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Video Games Timeline 1949 to 1969

Rod Munday | Thursday May 21, 2009

Categories: Other Topics, Computer Games, Video Games, Timeline

1949

OXO - A single-player version of the pencil and paper game ‘noughts and crosses,’ written by Alexander Douglas for his PhD on human-computer interaction.

Douglas programmed the game on a proto-type computer known as EDSAC (Electronic Delay Storage Automatic Calculator).

Only one EDSAC machine was ever built, so few people knew of the game’s existence.

1958


Tennis for Two - A simple tennis game played on an oscilloscope which was hooked up to an analogue computer.


Tennis for Two was built by Willy Higginbotham, a physicist working at the Brookhaven National Laboratory in New York.


Higginbotham created it as a novelty attraction for an open day at the lab, but despite being a big hit with the visitors that day, he had no interest in developing the idea further.

1961

Space War – A widely played space-battle game which influenced future generations of game designers.

Space War was originally created by Steve Russell when he was a student at the prestigious Massachusetts Institute of Technology. It was played on one of the first computers equipped with a TV monitor display, rather than just a punch card readout.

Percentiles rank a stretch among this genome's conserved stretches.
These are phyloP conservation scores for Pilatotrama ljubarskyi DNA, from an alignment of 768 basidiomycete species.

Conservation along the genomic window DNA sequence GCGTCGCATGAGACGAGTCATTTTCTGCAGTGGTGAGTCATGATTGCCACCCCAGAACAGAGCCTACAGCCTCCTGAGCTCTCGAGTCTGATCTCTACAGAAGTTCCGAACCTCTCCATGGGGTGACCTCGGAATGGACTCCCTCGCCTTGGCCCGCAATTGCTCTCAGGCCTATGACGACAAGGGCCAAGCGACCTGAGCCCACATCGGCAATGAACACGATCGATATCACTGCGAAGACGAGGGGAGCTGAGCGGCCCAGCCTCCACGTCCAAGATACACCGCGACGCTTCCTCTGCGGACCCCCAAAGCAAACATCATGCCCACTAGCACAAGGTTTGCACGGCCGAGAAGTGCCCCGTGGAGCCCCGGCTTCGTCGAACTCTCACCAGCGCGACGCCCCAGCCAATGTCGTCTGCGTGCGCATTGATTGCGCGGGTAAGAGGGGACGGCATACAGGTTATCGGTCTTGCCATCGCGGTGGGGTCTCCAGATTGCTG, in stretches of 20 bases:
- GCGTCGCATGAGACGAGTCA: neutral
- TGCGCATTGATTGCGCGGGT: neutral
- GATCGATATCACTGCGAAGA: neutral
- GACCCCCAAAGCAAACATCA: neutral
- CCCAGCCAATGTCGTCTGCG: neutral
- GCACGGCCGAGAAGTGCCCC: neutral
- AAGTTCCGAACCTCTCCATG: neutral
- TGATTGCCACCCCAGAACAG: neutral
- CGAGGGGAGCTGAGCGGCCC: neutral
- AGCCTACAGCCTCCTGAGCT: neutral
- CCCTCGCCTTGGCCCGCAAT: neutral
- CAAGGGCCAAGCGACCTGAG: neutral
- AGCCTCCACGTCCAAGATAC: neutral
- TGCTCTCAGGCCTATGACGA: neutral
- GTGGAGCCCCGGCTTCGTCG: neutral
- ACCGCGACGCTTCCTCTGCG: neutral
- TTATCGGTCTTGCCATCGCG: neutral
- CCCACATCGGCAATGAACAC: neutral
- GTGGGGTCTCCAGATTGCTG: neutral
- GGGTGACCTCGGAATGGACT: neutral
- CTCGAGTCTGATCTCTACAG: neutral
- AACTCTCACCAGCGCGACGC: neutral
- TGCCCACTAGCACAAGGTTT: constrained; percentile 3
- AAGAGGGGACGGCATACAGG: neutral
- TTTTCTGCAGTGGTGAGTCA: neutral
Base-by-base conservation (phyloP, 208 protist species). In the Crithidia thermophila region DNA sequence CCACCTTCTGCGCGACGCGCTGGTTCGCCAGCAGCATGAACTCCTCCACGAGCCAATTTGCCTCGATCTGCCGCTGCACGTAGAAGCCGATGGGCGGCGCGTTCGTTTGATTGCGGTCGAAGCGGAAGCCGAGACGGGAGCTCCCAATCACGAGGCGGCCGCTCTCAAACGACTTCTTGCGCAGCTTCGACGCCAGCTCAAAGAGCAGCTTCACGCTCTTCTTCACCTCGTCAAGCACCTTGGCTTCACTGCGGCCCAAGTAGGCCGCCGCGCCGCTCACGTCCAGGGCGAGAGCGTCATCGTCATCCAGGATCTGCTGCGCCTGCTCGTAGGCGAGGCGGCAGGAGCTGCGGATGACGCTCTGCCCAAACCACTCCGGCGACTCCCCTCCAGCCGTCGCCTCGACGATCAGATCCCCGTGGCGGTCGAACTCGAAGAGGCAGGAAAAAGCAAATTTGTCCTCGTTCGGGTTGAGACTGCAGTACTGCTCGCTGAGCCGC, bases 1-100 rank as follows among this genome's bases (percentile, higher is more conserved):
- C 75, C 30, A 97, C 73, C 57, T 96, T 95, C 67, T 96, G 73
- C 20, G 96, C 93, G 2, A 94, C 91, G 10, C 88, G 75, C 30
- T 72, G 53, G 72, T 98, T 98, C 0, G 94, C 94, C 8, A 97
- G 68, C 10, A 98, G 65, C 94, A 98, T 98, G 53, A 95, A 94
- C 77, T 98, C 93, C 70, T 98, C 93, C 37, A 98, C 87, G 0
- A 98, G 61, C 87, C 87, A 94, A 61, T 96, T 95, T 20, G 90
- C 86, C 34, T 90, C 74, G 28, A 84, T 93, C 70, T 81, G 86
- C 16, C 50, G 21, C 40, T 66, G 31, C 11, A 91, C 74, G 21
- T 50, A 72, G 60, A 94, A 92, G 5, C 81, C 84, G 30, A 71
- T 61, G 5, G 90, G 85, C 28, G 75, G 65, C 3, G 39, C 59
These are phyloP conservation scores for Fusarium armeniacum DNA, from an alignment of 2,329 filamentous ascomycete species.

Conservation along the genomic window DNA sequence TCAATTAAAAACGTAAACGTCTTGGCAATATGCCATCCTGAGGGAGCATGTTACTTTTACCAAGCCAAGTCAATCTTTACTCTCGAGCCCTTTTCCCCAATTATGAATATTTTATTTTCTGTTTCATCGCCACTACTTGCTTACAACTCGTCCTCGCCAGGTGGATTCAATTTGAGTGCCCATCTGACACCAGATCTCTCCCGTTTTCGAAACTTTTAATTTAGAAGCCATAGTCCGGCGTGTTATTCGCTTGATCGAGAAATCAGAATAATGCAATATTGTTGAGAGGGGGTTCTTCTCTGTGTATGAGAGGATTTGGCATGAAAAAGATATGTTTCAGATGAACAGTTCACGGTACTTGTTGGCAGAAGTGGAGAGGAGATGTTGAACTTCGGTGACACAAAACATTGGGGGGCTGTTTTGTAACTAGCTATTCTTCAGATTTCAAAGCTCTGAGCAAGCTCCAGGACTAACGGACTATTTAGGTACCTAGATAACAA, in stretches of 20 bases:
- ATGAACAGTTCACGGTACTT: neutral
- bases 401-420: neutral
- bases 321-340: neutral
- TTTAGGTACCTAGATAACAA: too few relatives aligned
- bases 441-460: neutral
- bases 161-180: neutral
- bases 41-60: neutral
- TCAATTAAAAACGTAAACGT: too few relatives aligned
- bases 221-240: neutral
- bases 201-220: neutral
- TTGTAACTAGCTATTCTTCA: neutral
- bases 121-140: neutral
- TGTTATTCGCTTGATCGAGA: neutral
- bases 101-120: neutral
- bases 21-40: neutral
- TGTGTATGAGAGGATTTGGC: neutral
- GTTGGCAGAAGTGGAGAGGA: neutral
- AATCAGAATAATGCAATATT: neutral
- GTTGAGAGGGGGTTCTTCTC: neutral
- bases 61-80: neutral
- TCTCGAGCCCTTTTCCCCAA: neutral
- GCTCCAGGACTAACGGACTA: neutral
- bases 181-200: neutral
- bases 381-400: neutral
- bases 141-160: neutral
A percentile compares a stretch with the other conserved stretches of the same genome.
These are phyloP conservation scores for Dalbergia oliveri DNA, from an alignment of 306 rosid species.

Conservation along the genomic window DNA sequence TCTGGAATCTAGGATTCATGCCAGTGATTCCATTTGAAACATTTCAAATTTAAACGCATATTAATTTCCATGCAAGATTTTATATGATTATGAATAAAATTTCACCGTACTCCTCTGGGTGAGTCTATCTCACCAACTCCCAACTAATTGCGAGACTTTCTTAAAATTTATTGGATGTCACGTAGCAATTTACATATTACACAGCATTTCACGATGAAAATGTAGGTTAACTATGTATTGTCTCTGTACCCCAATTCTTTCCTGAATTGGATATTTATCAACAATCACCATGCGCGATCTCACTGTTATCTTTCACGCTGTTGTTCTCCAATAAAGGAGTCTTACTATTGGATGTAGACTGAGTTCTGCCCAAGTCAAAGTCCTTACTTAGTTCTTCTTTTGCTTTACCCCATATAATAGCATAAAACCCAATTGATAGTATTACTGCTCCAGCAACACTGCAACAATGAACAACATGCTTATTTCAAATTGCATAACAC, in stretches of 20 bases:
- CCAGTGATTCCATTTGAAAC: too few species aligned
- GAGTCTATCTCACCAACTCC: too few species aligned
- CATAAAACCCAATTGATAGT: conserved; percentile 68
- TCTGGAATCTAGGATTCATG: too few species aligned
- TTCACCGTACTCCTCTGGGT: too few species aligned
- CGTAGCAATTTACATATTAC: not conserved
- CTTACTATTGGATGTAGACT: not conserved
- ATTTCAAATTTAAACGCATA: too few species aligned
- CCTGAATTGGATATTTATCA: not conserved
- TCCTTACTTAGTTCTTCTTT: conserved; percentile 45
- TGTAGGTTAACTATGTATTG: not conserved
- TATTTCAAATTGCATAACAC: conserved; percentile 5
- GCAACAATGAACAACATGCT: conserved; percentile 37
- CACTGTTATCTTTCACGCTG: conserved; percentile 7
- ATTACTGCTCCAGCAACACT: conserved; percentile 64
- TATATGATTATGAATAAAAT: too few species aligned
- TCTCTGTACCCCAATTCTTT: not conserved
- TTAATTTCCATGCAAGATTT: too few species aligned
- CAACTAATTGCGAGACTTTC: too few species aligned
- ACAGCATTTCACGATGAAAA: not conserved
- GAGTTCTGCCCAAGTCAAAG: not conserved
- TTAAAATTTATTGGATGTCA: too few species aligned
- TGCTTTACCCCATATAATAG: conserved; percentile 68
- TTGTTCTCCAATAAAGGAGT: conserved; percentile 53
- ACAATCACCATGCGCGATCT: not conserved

Space War was inspired by the science fiction books of E.E. Doc Smith: two ships (consisting of simple black and white line graphics) battled it out against a moving star field.

Russell only intended the game to be played by himself and a handful of other students, however, the source code was copied and it was consequently played by many students in different US universities.

1967

Brown Box - A prototype games console that plugged into a television set, it was built by engineer and inventor Ralph Baer.

The brown box was a device that made white dots appear on the screen which could be moved by turning two knobs on a controller.

Several games could be played on this device, a ‘fox and hounds’ game that used a gun, a ‘hockey game’, a ‘US-style football game’ and most significantly...


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